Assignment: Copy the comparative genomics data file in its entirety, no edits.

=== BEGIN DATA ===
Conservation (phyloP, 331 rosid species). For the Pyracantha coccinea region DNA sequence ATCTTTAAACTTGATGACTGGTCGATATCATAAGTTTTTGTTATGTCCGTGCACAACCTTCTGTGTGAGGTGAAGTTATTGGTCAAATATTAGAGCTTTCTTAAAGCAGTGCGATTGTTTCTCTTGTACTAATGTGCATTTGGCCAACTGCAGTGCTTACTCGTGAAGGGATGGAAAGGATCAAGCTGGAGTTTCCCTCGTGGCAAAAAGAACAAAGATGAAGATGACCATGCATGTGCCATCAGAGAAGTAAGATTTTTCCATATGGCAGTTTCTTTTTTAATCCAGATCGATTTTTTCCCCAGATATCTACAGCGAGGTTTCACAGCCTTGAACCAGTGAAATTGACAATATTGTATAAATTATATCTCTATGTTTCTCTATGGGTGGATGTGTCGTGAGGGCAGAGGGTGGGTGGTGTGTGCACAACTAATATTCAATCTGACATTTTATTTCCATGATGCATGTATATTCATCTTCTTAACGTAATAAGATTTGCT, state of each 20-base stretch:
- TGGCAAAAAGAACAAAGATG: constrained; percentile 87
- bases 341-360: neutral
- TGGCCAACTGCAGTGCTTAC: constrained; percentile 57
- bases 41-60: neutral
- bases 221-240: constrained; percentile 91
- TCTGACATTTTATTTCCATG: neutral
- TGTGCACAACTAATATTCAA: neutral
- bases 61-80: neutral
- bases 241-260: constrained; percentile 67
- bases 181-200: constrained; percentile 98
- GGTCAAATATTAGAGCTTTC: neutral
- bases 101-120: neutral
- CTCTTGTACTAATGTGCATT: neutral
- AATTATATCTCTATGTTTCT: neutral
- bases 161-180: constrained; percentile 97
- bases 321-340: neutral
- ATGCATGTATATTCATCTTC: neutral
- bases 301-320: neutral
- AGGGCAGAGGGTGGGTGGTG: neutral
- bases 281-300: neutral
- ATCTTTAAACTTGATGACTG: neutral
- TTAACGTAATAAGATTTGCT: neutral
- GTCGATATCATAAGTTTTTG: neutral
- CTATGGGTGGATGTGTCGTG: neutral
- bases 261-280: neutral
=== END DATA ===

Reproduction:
Conservation (phyloP, 331 rosid species). For the Pyracantha coccinea region DNA sequence ATCTTTAAACTTGATGACTGGTCGATATCATAAGTTTTTGTTATGTCCGTGCACAACCTTCTGTGTGAGGTGAAGTTATTGGTCAAATATTAGAGCTTTCTTAAAGCAGTGCGATTGTTTCTCTTGTACTAATGTGCATTTGGCCAACTGCAGTGCTTACTCGTGAAGGGATGGAAAGGATCAAGCTGGAGTTTCCCTCGTGGCAAAAAGAACAAAGATGAAGATGACCATGCATGTGCCATCAGAGAAGTAAGATTTTTCCATATGGCAGTTTCTTTTTTAATCCAGATCGATTTTTTCCCCAGATATCTACAGCGAGGTTTCACAGCCTTGAACCAGTGAAATTGACAATATTGTATAAATTATATCTCTATGTTTCTCTATGGGTGGATGTGTCGTGAGGGCAGAGGGTGGGTGGTGTGTGCACAACTAATATTCAATCTGACATTTTATTTCCATGATGCATGTATATTCATCTTCTTAACGTAATAAGATTTGCT, state of each 20-base stretch:
- TGGCAAAAAGAACAAAGATG: constrained; percentile 87
- bases 341-360: neutral
- TGGCCAACTGCAGTGCTTAC: constrained; percentile 57
- bases 41-60: neutral
- bases 221-240: constrained; percentile 91
- TCTGACATTTTATTTCCATG: neutral
- TGTGCACAACTAATATTCAA: neutral
- bases 61-80: neutral
- bases 241-260: constrained; percentile 67
- bases 181-200: constrained; percentile 98
- GGTCAAATATTAGAGCTTTC: neutral
- bases 101-120: neutral
- CTCTTGTACTAATGTGCATT: neutral
- AATTATATCTCTATGTTTCT: neutral
- bases 161-180: constrained; percentile 97
- bases 321-340: neutral
- ATGCATGTATATTCATCTTC: neutral
- bases 301-320: neutral
- AGGGCAGAGGGTGGGTGGTG: neutral
- bases 281-300: neutral
- ATCTTTAAACTTGATGACTG: neutral
- TTAACGTAATAAGATTTGCT: neutral
- GTCGATATCATAAGTTTTTG: neutral
- CTATGGGTGGATGTGTCGTG: neutral
- bases 261-280: neutral